More recently we have seen local parties go out to visit St Paul Du Bols and as you enter Kidsgrove from the North and South of the A50 you will see a stone placed at the side of the road advertising this twinning.
Some facts about St Paul Du Bols are included below;
Bath Pool valley was a creation of the Ice Age, and a participant in the industrial revolution by virtue of nearby coal seams in the 18th and 19th centuries. By the 1970s, however, the lake and surroundings had been transformed and matured into a pleasant leisure amenity for the Kidsgrove area in Staffordshire. And it was then that Bath Pool attracted the attentions of an unwelcome visitor who for a time gave the area a spell of national notoriety.
This stranger was a self-employed jobbing builder from Yorkshire who had begun life in 1936 as Donald Nappey, but later changed his name to Donald Neilson. Sadly, he had developed an unhealthy interest in planning and executing military-style operations which became a series of small scale post office robberies. By the time he reached Kidsgrove he had been augmenting his earnings with the proceeds from burglary for fifteen years. With an overdose of self-esteem, he styled himself 'The Black Panther' and had already killed sub-postmasters in Harrogate, Yorkshire; Accrington, Lancashire; and Langley in the West Midlands.
Neilson apparently noticed the potential of the Bath Pool valley for his murky purposes in September 1974. It was uninhabited, not overlooked by any housing, and had several exits with speedy access to a maze of major and minor roads. Most significantly for his criminal plans, he noted the network of drainage shafts, some connected to parts of the old mine workings, which could be used as places of concealment.
On the night of January 14th 1975 he kidnapped 17-year old Lesley Whittle from her family’s Shropshire home. Lesley was a student at Wulfrun College, Wolverhampton, and - of more interest from Neilson’s perverted viewpoint - an heiress to her family’s successful coach business. He left behind a demand for a £50,000 ransom, giving preliminary instructions for its delivery. He then drove to Kidsgrove and forced Lesley to descend a drainage shaft in the Bath Pool valley. He tethered her using a wire, and left her in complete darkness with a sleeping bag and some scraps of food.
Kidsgrove Town Council (KTC) is the local council for the Kidsgrove area. Members of Kidsgrove Town Council are all unpaid and are elected to serve on Kidsgorve Town Council for a maximum period of 4 years. Kidsgrove Town Councillors will sit each year and elect a Mayor of Kidsgrove who will take the responsibility of representing Kidsgorve over the next year.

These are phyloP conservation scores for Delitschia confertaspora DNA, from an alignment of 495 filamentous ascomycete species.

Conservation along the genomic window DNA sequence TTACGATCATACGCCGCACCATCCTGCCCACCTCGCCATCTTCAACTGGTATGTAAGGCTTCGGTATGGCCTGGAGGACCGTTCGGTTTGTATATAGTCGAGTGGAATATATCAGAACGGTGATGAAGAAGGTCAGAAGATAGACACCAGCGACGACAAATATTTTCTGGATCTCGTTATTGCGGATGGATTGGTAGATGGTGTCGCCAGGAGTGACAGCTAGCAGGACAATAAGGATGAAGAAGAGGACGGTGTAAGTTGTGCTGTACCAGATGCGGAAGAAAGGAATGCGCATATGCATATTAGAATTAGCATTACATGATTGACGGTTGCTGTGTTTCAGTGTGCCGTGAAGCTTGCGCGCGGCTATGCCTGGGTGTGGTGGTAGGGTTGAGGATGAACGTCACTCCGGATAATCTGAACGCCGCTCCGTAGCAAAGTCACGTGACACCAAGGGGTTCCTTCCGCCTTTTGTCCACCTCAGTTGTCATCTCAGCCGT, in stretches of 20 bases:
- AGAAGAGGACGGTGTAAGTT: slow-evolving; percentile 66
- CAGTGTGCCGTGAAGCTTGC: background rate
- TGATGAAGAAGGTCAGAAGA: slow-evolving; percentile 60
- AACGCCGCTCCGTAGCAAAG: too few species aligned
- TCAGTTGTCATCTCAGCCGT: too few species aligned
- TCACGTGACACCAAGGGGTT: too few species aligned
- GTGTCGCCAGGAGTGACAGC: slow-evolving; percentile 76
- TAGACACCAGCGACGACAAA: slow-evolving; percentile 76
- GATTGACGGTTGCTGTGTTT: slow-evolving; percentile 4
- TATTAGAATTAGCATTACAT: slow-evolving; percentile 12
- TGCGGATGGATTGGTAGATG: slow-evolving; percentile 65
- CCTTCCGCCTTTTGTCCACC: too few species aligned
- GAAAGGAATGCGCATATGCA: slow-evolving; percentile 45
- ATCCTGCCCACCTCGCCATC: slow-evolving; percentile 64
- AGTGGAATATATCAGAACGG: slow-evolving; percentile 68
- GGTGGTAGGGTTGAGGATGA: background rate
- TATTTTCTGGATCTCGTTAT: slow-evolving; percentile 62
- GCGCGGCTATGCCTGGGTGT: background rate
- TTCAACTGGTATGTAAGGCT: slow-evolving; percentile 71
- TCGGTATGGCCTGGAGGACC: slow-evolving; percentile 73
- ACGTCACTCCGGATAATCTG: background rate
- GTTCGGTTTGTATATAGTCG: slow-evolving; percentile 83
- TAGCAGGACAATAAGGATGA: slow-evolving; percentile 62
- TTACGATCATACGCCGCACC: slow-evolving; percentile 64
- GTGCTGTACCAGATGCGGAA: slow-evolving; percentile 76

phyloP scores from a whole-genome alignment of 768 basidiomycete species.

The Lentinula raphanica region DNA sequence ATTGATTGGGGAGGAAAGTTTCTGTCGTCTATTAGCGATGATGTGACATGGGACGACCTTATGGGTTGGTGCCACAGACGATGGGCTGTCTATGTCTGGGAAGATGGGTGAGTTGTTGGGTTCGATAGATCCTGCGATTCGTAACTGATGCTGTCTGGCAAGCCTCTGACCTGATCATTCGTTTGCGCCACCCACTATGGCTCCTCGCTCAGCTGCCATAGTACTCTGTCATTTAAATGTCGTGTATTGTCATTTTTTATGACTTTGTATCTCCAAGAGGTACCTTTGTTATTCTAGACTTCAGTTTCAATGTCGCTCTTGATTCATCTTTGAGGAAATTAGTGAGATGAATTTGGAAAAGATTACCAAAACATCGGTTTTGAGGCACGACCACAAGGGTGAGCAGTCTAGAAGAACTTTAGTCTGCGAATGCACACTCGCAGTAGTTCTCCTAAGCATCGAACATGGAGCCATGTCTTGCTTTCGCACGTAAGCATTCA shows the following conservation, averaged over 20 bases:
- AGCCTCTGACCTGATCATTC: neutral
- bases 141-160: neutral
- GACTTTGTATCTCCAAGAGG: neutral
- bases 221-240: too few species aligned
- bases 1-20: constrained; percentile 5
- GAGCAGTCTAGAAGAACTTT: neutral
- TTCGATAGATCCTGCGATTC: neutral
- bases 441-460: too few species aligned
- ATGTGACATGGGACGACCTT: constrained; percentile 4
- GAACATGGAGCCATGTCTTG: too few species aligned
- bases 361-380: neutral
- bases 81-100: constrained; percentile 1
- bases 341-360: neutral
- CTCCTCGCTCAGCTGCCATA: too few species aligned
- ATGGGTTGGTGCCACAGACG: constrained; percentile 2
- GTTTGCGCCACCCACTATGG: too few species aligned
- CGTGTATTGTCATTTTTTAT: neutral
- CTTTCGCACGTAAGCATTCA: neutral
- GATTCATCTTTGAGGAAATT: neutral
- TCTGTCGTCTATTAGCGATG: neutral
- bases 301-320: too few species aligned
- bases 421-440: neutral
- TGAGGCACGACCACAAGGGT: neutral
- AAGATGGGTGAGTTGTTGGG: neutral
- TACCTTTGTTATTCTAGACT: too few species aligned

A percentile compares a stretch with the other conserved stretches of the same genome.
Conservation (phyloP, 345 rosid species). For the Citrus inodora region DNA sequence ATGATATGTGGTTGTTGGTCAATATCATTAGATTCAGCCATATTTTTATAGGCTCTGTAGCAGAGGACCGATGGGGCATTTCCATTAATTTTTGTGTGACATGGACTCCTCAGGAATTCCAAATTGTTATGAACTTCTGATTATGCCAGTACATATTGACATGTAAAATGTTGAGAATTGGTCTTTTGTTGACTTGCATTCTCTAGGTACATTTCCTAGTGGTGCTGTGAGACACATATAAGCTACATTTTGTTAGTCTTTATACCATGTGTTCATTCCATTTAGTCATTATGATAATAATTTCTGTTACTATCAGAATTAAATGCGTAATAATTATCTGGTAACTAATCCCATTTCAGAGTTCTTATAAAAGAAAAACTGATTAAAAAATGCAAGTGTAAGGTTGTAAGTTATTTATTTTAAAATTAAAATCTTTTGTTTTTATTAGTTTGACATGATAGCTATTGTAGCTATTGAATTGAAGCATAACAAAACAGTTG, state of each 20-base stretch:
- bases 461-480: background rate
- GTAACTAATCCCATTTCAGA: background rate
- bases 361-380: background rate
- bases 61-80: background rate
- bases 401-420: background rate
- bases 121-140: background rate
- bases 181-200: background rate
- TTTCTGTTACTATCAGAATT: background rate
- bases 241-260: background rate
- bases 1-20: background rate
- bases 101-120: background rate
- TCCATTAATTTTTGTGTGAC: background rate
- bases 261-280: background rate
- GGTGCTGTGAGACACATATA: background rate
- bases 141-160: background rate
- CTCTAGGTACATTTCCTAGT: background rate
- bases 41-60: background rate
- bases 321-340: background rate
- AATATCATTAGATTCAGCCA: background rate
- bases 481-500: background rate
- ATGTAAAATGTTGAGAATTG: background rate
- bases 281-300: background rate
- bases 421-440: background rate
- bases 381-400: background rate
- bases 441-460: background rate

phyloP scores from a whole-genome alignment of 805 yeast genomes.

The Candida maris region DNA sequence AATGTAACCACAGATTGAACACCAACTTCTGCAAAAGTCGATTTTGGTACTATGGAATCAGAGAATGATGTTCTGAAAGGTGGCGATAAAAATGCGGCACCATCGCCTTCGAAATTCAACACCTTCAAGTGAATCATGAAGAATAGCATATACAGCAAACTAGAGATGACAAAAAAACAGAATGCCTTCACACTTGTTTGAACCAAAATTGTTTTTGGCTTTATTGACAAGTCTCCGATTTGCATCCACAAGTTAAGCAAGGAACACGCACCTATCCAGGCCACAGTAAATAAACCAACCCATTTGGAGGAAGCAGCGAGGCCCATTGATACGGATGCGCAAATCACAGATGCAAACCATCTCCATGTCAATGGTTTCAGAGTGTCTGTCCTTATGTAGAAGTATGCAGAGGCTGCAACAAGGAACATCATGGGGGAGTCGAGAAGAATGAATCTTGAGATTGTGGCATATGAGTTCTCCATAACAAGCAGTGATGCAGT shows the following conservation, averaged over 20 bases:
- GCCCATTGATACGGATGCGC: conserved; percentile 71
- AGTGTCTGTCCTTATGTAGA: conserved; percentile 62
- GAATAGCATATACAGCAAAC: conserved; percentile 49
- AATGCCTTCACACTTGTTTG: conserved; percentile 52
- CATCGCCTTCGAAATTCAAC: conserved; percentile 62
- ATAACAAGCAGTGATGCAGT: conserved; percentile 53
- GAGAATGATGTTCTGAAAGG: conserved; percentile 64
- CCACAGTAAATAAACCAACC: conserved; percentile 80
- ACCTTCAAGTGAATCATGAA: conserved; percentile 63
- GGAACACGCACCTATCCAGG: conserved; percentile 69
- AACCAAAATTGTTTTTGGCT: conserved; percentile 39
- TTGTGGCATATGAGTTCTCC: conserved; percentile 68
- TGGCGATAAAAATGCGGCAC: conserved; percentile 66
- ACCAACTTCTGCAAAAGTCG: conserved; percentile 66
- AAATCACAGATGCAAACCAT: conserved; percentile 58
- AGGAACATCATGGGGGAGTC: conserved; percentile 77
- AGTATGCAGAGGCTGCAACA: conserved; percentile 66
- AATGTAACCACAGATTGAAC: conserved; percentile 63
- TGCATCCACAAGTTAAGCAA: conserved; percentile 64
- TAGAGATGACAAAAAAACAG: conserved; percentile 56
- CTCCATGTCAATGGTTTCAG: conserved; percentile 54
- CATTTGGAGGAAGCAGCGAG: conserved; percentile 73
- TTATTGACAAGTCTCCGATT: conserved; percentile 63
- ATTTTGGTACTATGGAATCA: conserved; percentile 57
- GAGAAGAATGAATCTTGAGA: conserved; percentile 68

The role of Mayor of Kidsgrove is meant to be non-political, however in 2011 returning Kidsgrove Councillor Margaret Astle was accused of breaking with tradition when requesting that the Kidsgrove Labour Party members elected family member Kyle Robinson as Kidsgrove Town Mayor and appointing Gillian Burnett as deputy Mayor of Kidsgorve. Gillian Burnett was also a returning Kidsgrove Town Councillor who in the local area is known for her NIMBY (not in my back yard) campaign against a mobile phone mast close to her house. She wasn't so vocal about the installation in phone masts elsewhere in the area.
There are 24 elected Kidsgorve Town Councillors, split up into 5 different wards.
The powers of Kidsgrove Town Council are very limited and as a result they are only really responsible for local allotments and the maintenance of the Victoria Hall in Kidsgorve.
Kidsgrove Town Council Minutes
Kidsgrove Town Council has to produce minutes for all of the council meetings that are held in Kidsgrove. Here you can find copies of all of the minutes which Kidsgrove Town Council have published online.
Harecastle Tunnel is a canal tunnel on the Trent and Mersey Canal at Kidsgrove in Staffordshire. It is made up of two separate, parallel, tunnels described as Brindley (2,880 yards) and the later Telford (2,926 yards) after the engineers that constructed them. Today only the Telford tunnel is navigable. The tunnel is only wide enough to carry traffic in one direction at a time and boats are sent through in groups, alternating northbound and southbound. Ventilation is handled by a large fan at the south portal.
The Brindley tunnel was constructed by James Brindley between 1770 and 1777. Brindley died during its construction. At the time of its construction it was twice the length of any other tunnel in the world.
To construct the canal, the line of the tunnel was ranged over the hill and then fifteen vertical shafts were sunk into the ground. It was from these that heads were driven on the canal line. A major problem was the change in the rock type which ranged from soft earth to Millstone Grit. The construction site was also subject to flooding regularly, a problem which was overcome by the construction of steam engines to operate the pumps. Stoves were installed at the bottom of upcast pipes to overcome the problem of ventilation.